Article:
Baton Rouge High School opened fifteen years after the Civil War and finally relocated for the last time on
Government Street in the late 1920’s. By mid-century, it is easy to imagine James Dean coming down the front steps of the Late Gothic Revival main building dressed in jeans and white t-shirt with a cigarette behind one ear. Turning to his left, he would saunter along the sidewalk through the shade of huge oaks, heading toward his ride parked behind the school. Of course, really, earlier in the day—during first period—he would have been sent to the principal’s office and maybe expelled for the day—or at the very least—told to go home and change from jeans to appropriate pants and to change his t-shirt for good measure. He would have been asked to put the cigarette in his pocket and told he could smoke it during lunch recess in the Bullpen, which was actually under the bleachers facing the oval track and the grassy area in the middle where the football team practiced every hot afternoon. Cool Mr. Dean, the future icon of disillusioned youth everywhere, would have passed an exit door from the one-balcony auditorium with a wood floor stage where Elvis and Faron Young played in May, 1955, a mere five months before the Porsche Spyder sports car Dean would be heading toward crashes and kills him near Cholame, California.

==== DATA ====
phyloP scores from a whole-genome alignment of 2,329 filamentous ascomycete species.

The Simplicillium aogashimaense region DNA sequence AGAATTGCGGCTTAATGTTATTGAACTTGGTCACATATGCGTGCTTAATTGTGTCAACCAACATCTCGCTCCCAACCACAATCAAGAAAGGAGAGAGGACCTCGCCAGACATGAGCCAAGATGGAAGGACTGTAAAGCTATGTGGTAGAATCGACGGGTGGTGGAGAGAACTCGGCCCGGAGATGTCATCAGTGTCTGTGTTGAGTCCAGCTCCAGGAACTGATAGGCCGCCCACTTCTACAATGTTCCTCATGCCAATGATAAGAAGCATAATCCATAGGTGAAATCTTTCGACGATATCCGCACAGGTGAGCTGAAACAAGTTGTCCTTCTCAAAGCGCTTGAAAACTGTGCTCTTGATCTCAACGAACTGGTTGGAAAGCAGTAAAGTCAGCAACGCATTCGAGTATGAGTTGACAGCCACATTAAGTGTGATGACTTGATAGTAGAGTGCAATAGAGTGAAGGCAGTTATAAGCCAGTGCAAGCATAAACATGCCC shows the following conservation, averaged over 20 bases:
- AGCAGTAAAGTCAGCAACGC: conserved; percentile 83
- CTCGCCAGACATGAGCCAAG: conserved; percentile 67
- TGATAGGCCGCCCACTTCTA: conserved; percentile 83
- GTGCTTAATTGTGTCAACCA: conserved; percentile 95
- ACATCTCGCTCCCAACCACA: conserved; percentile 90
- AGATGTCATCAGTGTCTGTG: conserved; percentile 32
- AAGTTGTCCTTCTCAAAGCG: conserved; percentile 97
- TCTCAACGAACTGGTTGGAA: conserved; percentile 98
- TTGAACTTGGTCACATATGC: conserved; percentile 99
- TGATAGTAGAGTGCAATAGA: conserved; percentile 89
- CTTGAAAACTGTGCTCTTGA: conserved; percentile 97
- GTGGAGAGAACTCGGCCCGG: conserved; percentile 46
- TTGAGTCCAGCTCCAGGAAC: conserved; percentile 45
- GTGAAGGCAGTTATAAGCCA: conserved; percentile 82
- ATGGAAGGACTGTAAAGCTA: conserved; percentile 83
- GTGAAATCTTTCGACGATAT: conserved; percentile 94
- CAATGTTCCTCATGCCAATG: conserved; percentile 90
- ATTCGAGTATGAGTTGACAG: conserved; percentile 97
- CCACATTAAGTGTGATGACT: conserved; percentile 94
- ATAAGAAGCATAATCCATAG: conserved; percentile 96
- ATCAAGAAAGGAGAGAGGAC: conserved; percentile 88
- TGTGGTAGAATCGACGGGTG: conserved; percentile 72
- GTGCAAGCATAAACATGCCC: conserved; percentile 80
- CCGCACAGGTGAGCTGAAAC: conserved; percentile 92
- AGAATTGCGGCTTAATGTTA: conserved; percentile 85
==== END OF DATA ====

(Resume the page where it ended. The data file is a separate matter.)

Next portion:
Eight years after Mr. Dean takes his imaginary stroll, the school campus looks pretty much the same—maybe the oaks grown some in height and girth, the same bleachers and another bunch of boys in the Bullpen under them to escape the direct heat, the pattern on the ground around them like sun through enormous blinds, many of the cars in the parking lot probably now the same model year as the famous Porsche. For all the studens (still no jeans to be seen), sitting in classrooms with tall windows during long days of study, they want to be hip like dead Mr. Dean and pretty like Natalie Wood and sensitive like Sal Mineo, but they also want to be cool, literally, for they are always hot since air conditioning won’t be installed until 13 years after they graduate. No Negroes in desks beside them, some students slightly more aware and the others only vaguely from parental whisperings that there was a bus boycott ten years earlier that gave Martin Luther King the blueprint for the Montgomery bus boycott. While marches for Civil Rights are taking place in the city around them—primarily by Southern University students—it is a time of innocence for most, uninvolved and not knowing, more important the day to day tests and romantic maneuverings and the scandal of Mrs. Dugas’ 10th grade daughter dropping out of school because she is pregnant.